“What we see is only a fractional part of what it really is” – While I’m pretty sure this quote wasn’t written about Antarctica, it certainly is applicable. Here’s a glimpse below the surface.
Are you wondering what on earth you’re looking at? Well you can bring your complaints to me because I actually made this plot the other week as part of my research. We are looking at data collected by an airborne radar survey (data provided by NASA Operation Ice Bridge). This image shows us a slice through the ice sheet, allowing us to see more than 4 km (2.5 miles) down below the surface. In fact, this image even shows a lake (yes unfrozen water!) below the ice sheet. This is called Lake Vostok and it is comparable in size to North America’s Lake Ontario yet completely hidden below the surface of the ice. Without imaging below the surface, we would never know that unfrozen lakes exist below ice sheets. Can you find the lake in the image.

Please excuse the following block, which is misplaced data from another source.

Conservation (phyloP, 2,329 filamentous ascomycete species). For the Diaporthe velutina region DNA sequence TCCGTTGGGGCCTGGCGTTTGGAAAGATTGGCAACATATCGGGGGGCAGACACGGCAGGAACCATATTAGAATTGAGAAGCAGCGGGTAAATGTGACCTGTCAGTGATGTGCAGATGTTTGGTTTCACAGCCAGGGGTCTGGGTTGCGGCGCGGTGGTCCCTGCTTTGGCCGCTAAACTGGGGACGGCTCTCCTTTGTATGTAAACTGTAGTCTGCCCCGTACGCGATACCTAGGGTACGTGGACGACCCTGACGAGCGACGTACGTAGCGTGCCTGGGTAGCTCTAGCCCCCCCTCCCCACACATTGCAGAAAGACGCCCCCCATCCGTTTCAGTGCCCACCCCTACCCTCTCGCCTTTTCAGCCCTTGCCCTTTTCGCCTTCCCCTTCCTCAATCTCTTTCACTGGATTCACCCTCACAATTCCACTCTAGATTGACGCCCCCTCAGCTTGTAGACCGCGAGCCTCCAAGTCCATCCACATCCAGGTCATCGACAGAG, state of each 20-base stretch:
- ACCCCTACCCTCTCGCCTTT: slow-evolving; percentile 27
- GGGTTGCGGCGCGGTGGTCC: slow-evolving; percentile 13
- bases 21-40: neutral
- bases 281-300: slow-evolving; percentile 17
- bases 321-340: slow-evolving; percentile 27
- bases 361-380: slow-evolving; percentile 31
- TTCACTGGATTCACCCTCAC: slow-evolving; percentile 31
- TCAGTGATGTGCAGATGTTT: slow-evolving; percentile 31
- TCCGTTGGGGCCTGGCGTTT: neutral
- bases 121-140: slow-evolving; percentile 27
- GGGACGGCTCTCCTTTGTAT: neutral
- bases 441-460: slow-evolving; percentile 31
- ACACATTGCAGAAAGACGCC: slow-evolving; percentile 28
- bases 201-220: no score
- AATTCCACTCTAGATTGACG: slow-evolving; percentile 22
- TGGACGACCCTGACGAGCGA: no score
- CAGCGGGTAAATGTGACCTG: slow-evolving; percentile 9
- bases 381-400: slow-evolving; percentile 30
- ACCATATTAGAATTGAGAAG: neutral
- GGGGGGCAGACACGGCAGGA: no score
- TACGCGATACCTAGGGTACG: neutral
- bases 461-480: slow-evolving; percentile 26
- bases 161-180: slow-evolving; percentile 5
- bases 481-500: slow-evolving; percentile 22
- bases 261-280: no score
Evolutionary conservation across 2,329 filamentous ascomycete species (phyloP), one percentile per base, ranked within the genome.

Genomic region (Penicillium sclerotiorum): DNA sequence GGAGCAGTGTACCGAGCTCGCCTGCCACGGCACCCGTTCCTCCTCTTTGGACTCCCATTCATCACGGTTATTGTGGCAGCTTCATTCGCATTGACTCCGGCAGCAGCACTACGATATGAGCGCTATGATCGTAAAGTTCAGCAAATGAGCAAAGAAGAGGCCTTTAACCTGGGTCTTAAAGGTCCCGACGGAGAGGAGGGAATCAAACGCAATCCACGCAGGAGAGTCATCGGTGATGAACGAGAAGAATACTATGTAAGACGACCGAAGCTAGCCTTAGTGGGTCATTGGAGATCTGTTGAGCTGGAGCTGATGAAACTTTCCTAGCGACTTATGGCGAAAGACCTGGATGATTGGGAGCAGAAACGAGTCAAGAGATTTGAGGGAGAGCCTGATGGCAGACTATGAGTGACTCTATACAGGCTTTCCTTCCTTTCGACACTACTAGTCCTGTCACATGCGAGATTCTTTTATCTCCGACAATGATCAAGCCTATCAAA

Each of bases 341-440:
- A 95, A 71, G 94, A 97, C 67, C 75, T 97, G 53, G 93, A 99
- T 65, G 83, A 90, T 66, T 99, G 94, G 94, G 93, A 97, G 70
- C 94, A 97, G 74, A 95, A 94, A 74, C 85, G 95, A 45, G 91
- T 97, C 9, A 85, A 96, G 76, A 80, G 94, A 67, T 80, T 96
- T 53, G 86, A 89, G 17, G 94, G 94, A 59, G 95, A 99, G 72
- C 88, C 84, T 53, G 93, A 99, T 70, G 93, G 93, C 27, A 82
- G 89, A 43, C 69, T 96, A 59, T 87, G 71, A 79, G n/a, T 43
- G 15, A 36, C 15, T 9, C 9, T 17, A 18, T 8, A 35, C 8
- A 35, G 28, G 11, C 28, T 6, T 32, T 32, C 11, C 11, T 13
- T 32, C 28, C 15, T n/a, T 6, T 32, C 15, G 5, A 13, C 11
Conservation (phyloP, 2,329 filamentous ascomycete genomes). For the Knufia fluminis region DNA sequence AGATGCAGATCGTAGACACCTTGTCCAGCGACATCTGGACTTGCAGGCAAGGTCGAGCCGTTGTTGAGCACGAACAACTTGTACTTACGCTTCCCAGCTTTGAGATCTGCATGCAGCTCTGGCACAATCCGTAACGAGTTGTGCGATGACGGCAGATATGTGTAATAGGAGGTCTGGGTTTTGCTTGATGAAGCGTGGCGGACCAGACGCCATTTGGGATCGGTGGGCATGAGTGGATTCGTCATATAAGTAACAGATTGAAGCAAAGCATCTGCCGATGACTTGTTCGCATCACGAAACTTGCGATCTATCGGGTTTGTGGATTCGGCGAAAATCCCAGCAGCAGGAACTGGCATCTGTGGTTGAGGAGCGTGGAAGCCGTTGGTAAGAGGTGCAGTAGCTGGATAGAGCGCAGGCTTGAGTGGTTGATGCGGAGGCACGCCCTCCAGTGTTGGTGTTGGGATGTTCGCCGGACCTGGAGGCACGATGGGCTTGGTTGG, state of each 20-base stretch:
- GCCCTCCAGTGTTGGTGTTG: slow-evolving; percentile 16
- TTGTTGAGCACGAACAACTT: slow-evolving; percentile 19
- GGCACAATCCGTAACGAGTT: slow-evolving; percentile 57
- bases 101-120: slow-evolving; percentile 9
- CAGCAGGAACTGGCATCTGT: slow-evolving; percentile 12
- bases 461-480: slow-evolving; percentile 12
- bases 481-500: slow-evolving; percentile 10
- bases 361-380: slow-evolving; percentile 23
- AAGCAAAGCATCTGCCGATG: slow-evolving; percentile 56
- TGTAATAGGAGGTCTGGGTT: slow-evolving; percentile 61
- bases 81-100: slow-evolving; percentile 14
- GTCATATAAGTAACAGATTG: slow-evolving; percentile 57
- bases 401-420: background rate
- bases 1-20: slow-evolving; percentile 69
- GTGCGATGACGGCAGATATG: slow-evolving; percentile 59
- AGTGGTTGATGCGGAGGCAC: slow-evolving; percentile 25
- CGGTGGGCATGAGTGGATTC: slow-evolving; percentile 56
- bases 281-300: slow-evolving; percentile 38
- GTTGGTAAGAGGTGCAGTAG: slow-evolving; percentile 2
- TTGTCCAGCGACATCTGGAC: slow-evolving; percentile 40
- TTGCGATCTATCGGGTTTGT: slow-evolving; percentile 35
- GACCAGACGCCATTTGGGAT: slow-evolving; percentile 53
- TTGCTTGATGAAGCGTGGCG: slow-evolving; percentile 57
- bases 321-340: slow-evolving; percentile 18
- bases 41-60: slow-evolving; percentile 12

The red line traces the surface of the ice and the blue line traces the bottom of the ice sheet. See where the blue line dips down and then gets very flat? That is the lake surface (below the ice sheet). And how do we know it is not frozen? Reflectivity of water is much higher than ice and the radar detects very high reflectivity values over this area. How does a radar make this image of the subsurface?… to be continued next time.